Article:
Go above and beyond in a hot air balloon tour.
Visit Lancaster from a different perspective… rather, a bird’s eye view! Reserve your spot to take a hot air balloon tour with the US Hot Air Balloon Team. On your tour, you’ll fly over the Lancaster County farmland plus other towns in the area like Intercourse, Bird in Hand, and Strasburg. From way up there, see if you can spot the horse-drawn buggies and on a clear day, the headwaters of the Chesapeake Bay!
Round Out Your Experience By Staying in a Yurt at Circle M!
Why not make your experience totally unique by staying in one of the brand new yurts at Circle M RV & Camping Resort? A yurt is dome-shaped, circular style tent usually made with canvas and wood. The canvas keeps guests warm in the winter and cool in the summer. The yurt is based on an old tried and true design that has been used by nomads for thousands of years; now, glampers and people who are looking to add more space and functionality to their camping experience. Circle M RV Campground is located in Lancaster County in the heart of Pennsylvania Dutch Country. This western-style campground has plenty of amenities – from swimming pools to shuffleboard, weekend activities to barbecues and picnics – it’s easy to make Circle M your next destination for relaxation! Plus, Circle M RV Campground is close to activities in Lancaster County including Amish attractions, or nearby shopping and dining. Make a reservation today!
Somewhere, someone wise probably said that too much stuff ruins vacations. Well, we couldn’t say exactly who that person is but we’re sure that someone said it at some point. The notion probably originated from standing in a messy hotel room surrounded by too many unworn outfits and souvenirs spilling out from an overstuffed suitcase. Now that Petite Retreats offers a variety of tiny unique accommodations, some of you may be thinking about how to downsize your vacation in other ways. Check out some space saving tips that will help you cut down on the stuff and experience more from your vacation!
Roll up your clothes to save space.
Roll your clothes up into little clothing burritos and stack them inside zip lock bags. Close the lock almost all the way to the end and either suck out or push out the excess air, essentially vacuum sealing your clothing. This will allow you to bring more outfits and take up less space in your luggage.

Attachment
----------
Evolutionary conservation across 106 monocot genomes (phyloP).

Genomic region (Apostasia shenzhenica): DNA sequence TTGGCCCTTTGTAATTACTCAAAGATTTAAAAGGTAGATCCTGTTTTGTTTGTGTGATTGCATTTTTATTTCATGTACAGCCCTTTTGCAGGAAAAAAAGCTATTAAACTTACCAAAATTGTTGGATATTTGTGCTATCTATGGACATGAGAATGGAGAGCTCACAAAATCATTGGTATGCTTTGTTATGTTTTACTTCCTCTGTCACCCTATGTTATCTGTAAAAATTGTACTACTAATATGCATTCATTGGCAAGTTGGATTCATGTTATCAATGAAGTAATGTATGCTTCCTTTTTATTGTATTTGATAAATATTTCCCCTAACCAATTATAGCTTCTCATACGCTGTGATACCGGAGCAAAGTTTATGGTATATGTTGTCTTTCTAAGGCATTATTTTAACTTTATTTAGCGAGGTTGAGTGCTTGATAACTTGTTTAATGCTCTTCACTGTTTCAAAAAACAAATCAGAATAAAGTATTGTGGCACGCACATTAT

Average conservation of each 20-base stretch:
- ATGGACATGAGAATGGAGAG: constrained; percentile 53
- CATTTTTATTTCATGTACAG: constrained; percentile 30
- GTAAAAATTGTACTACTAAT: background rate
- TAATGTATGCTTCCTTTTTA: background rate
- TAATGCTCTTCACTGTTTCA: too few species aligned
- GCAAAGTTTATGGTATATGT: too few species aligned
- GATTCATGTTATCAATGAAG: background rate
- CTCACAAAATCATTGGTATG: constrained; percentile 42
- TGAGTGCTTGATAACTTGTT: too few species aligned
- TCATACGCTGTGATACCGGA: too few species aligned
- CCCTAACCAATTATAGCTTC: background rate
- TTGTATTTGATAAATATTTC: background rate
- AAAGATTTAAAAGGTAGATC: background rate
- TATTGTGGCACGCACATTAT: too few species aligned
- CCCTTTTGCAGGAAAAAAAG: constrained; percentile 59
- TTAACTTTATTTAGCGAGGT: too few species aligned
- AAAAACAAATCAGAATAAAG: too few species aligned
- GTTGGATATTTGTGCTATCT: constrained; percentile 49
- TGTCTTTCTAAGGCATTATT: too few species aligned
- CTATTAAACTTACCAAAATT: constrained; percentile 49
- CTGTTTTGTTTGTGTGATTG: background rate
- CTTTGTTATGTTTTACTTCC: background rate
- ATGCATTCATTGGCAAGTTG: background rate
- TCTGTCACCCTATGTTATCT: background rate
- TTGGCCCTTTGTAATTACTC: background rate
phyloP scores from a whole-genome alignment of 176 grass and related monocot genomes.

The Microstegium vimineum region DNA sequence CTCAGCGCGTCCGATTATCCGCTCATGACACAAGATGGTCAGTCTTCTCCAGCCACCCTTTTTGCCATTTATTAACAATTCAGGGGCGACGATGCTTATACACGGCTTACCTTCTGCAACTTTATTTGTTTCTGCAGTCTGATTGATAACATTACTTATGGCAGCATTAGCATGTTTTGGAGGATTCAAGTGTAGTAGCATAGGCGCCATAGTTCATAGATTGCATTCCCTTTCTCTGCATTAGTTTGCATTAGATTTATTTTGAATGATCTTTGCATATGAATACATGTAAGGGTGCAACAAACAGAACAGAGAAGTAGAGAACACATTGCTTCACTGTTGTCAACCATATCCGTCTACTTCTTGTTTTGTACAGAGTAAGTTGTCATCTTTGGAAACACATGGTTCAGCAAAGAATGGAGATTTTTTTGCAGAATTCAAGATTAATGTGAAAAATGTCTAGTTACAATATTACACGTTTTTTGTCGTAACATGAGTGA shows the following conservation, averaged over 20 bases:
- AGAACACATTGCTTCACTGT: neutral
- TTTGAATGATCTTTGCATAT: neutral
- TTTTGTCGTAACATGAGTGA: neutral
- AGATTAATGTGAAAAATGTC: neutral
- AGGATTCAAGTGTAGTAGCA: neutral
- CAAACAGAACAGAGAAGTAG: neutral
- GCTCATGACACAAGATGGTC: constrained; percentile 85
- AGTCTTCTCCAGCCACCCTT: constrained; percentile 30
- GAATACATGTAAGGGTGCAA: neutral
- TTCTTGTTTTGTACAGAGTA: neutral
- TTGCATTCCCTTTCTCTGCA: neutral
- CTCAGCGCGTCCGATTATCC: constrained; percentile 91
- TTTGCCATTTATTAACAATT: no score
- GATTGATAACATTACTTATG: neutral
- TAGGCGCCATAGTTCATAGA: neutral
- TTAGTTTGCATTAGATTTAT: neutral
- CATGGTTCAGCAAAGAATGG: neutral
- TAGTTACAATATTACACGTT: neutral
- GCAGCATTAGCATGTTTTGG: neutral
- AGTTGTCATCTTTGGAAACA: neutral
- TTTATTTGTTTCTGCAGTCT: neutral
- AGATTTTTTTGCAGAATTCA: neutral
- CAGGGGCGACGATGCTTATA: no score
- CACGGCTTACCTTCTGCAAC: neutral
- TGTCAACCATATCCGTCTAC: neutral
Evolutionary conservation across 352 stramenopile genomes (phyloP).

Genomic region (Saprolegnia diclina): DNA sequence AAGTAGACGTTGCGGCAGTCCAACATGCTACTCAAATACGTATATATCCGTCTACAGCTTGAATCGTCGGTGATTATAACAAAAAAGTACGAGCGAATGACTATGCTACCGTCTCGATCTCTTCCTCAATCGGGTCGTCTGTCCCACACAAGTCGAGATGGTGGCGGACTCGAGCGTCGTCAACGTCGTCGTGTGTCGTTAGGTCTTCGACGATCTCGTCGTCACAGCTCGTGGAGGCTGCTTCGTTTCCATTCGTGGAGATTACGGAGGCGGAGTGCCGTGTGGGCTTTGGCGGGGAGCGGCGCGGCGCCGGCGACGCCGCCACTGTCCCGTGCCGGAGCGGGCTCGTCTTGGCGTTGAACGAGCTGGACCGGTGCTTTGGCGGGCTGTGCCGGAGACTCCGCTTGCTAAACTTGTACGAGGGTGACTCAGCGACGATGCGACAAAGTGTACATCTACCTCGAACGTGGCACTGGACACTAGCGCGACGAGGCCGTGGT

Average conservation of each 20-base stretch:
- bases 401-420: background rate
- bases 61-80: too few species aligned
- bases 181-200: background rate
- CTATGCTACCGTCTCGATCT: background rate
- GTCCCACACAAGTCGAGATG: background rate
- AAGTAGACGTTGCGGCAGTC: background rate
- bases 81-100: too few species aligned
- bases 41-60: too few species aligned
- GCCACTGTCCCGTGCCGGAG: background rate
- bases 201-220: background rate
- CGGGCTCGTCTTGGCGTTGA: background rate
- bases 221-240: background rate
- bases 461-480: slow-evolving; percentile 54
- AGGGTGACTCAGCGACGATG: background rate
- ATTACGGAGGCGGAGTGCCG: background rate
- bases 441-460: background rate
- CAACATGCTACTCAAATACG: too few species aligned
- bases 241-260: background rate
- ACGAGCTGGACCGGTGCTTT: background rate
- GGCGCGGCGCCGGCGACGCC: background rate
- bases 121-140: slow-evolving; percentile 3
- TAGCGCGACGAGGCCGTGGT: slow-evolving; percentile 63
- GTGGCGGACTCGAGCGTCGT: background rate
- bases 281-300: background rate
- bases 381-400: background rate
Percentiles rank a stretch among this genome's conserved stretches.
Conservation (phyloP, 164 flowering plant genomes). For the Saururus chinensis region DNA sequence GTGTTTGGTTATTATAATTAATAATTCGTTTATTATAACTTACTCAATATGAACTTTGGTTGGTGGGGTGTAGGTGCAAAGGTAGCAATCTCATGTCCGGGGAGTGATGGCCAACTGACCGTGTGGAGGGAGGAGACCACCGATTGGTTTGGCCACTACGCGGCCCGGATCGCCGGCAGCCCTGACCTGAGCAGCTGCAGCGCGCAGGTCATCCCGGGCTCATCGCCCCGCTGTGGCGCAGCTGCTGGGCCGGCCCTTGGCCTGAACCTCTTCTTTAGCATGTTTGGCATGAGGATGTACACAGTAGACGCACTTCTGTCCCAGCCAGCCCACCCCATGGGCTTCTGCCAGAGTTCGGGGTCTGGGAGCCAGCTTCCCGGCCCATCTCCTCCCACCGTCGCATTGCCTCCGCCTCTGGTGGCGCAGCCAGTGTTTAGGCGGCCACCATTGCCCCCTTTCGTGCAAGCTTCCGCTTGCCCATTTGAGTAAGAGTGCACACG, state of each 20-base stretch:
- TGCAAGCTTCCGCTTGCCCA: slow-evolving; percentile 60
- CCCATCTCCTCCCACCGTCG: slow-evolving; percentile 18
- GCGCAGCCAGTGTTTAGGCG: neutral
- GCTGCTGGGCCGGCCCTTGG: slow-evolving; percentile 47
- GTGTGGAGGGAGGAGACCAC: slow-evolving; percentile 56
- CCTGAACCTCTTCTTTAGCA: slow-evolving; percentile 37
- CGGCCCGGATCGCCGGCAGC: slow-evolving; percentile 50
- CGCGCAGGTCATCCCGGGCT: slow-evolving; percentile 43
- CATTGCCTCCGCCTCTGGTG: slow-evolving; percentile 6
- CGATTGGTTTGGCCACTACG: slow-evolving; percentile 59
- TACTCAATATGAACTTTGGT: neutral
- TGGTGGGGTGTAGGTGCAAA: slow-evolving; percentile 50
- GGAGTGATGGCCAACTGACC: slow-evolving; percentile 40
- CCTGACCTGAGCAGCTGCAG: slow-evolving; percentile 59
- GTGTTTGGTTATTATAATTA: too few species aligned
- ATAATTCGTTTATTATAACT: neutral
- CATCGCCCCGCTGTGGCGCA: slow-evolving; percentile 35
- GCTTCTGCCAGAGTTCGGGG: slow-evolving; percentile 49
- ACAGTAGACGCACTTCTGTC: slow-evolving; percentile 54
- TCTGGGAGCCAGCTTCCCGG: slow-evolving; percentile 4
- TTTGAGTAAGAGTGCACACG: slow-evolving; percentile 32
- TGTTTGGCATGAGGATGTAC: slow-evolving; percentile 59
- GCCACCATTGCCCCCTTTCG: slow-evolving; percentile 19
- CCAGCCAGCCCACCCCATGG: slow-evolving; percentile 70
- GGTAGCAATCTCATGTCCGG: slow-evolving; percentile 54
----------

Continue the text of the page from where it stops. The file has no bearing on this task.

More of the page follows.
Bring one less pair of shoes than you think you need.
How many pairs of shoes do you really need to bring? Unless you have a different kind of event every single day – like, a wedding one day and then a climb up a mountain the next – you probably will only need one to three pairs of shoes to get you through your tiny vacation. Sneakers, a pair of flip flops, and hiking boots should suffice. Wear your biggest and bulkiest shoes while you’re traveling. Bring extra zip lock bags to keep everything clean.
Download whatever you can to your smartphone, tablet, or e-reader before you leave.
Petite Retreats is all about getting away from the hustle and bustle of city-life and retreating to beautiful forests and sandy beaches to recharge and immerse yourself in nature. There will be times when you’ll want to listen to your favorite podcast or fall asleep reading a good book. Instead of lugging a whole bunch of books and magazines or burning CDs to bring along, download everything you’ll want for entertainment onto one smart device. This way you can curl up with a good book and leave some space in your luggage for other essentials.
All the travel-sized-things
Don’t get tied up using full-sized shower stuff. Fill up travel sized 3 oz. bottles of your favorite shampoo, conditioner, and body wash. Snag a packet of face and body wipes to easily freshen up on-the-go without adding more bulk to your bag. Even if your trip doesn’t require a full TSA security check, their guidelines for liquids will help you from overfilling your luggage.
Bring only what you need.
The Petite Retreat Tiny House Villages are fully stocked with all the things you would need in your own home like pots, pans, linens, flatware, and even fixings for coffee and tea. Relax knowing that all you really need to vacation tiny is your suitcase of clothes, shoes, and a really good book (on your e-reader or smartphone, of course!)
Pick lightweight clothing that is also functional.
Merino wool clothes are lightweight, keep you cool in the summer and warm in the winter, and don’t wrinkle. Look for this fabric if and when you’re shopping for any additional clothes that you may need for your getaway.